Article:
BHIVA updates guidelines on management of HIV in pregnancy and postpartum, and issues guidelines on pre-exposure prophylaxis

  • Jo Whelan
  • Medical News
Access to the full content of this site is available only to registered healthcare professionals. Access to the full content of this site is available only to registered healthcare professionals.
  • The British HIV Association (BHIVA) has updated its guidelines on management of HIV in pregnancy and expanded them to include the postpartum period.
  • It has also issued new guidelines on the use of pre-exposure prophylaxis (PrEP).

The pregnancy/postpartum guidelines contain several changes to the content or strength of previous recommendations. More detail has been added on breastfeeding and other areas of controversy, the BHIVA says, and the section on psychosocial care has been expanded. There is also a new section on postpartum management. 

The BHIVA continues to recommend that women living with HIV in the UK feed their babies with formula milk. This is stated to be the safest option in high-income countries, as there is no on-going risk of HIV exposure after birth. Women who are virologically suppressed on combination antiretroviral therapy (ART) with good adherence and who choose to breastfeed should be supported to do so, the guideline says. However, they should be informed about the low risk of transmission in this situation, and extra clinical monitoring of mother and baby are required.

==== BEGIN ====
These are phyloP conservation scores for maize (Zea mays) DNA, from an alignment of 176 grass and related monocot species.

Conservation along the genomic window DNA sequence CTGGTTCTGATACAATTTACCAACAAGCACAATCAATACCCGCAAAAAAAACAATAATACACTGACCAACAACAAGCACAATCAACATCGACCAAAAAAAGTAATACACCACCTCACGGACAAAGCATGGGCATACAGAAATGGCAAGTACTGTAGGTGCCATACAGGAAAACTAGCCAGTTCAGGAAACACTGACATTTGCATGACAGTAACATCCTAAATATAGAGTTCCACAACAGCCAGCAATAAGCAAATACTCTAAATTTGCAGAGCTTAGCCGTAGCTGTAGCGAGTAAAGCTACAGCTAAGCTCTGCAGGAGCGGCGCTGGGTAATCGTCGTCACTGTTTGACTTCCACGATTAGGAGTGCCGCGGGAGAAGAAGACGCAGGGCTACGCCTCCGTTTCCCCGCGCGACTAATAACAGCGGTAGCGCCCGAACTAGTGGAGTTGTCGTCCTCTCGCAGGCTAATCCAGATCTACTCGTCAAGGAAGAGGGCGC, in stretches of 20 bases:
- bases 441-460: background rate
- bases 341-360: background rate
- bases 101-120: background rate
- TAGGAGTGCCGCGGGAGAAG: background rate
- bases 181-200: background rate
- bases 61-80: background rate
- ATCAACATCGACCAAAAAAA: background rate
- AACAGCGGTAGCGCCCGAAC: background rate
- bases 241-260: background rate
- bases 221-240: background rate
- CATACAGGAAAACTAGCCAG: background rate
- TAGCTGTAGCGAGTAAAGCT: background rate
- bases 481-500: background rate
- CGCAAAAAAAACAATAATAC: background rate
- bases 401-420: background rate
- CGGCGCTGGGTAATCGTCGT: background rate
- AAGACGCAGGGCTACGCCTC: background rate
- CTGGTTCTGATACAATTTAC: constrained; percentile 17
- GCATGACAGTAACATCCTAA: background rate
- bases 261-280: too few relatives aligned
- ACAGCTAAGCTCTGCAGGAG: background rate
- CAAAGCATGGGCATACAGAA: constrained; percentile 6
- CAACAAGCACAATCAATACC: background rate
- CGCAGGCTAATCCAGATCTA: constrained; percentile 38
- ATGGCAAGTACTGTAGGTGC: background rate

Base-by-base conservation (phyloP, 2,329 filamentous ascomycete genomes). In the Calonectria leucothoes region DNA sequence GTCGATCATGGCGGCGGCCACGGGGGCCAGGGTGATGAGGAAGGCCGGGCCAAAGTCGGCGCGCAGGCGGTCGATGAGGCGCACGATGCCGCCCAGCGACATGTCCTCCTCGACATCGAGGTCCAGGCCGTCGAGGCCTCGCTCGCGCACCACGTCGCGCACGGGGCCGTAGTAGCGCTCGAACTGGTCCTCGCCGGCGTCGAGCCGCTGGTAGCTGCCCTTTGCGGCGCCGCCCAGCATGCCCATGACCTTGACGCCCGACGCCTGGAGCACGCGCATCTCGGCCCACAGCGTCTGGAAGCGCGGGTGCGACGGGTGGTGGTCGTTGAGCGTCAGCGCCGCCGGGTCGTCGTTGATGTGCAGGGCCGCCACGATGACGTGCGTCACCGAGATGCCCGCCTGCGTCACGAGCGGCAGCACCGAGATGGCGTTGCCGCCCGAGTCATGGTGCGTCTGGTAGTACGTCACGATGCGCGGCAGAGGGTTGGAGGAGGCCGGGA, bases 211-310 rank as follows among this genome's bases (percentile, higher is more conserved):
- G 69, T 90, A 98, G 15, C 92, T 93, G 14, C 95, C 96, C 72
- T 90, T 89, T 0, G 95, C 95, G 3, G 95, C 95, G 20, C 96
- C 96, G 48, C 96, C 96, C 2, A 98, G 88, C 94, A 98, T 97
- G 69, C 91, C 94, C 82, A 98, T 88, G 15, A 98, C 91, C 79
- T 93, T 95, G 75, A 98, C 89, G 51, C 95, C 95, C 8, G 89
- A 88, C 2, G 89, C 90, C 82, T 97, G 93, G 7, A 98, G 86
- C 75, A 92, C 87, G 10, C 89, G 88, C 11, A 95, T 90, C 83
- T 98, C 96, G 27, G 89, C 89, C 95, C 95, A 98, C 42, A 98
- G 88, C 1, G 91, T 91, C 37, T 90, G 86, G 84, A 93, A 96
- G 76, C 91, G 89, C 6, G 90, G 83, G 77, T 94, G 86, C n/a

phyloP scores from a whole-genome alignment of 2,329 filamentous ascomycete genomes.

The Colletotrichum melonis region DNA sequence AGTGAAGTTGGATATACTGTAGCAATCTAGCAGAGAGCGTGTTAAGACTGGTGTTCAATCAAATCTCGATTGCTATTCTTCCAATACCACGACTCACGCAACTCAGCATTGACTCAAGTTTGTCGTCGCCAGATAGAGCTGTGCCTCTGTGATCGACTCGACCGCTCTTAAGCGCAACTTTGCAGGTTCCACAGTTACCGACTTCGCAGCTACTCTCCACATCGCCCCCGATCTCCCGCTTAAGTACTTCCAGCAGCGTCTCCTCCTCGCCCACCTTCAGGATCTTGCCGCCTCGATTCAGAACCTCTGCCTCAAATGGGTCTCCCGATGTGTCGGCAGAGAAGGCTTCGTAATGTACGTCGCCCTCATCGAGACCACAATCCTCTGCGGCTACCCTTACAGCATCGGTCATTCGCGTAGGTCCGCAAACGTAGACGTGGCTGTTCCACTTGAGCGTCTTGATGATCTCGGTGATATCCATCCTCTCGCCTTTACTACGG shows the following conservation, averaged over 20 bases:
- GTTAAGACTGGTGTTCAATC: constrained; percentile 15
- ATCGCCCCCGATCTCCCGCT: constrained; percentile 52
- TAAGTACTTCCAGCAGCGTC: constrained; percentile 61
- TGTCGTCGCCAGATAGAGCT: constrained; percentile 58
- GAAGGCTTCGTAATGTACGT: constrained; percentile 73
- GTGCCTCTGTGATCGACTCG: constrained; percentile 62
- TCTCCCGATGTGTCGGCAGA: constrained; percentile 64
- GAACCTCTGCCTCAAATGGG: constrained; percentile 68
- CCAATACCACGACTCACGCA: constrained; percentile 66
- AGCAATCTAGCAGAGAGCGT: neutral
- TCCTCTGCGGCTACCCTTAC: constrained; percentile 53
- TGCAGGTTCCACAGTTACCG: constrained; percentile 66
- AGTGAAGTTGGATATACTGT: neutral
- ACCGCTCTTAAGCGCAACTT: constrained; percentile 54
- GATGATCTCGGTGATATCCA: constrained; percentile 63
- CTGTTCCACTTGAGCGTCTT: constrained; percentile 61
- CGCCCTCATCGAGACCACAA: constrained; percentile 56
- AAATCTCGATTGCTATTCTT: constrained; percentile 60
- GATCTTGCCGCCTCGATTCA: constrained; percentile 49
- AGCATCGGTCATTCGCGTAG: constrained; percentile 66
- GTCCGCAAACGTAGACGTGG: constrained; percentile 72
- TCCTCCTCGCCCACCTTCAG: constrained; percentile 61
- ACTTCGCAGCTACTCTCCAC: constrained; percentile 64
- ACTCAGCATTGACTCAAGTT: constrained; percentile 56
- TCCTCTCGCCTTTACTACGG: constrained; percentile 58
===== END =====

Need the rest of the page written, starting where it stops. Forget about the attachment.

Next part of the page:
The document includes guidance on the use of ART both to prevent vertical transmission and for the welfare of the woman and her baby, the mode of delivery, and management of special patient populations.

The PrEP guideline, issued jointly by the BHIVA and the British Association for Sexual Health and HIV (BASHH), covers risk assessment prior to PrEP, baseline assessment, dosing schedules, monitoring, supporting adherence, buying generic PrEP, and cost-effectiveness. The guidelines recommend that PrEP with on-demand or daily oral tenofovir-emtricitabine (TD-FTC) should be offered to several defined groups. Due to lack of supporting evidence, it is suggested that tenofovir alone should not currently be offered as PrEP to men who have sex with men.

The guidelines can be viewed on Univadis, and are also freely available to download from the BHIVA website.

Please confirm your acceptance

To gain full access to GPnotebook please confirm:

By submitting here you confirm that you have accepted Terms of Use and Privacy Policy of GPnotebook.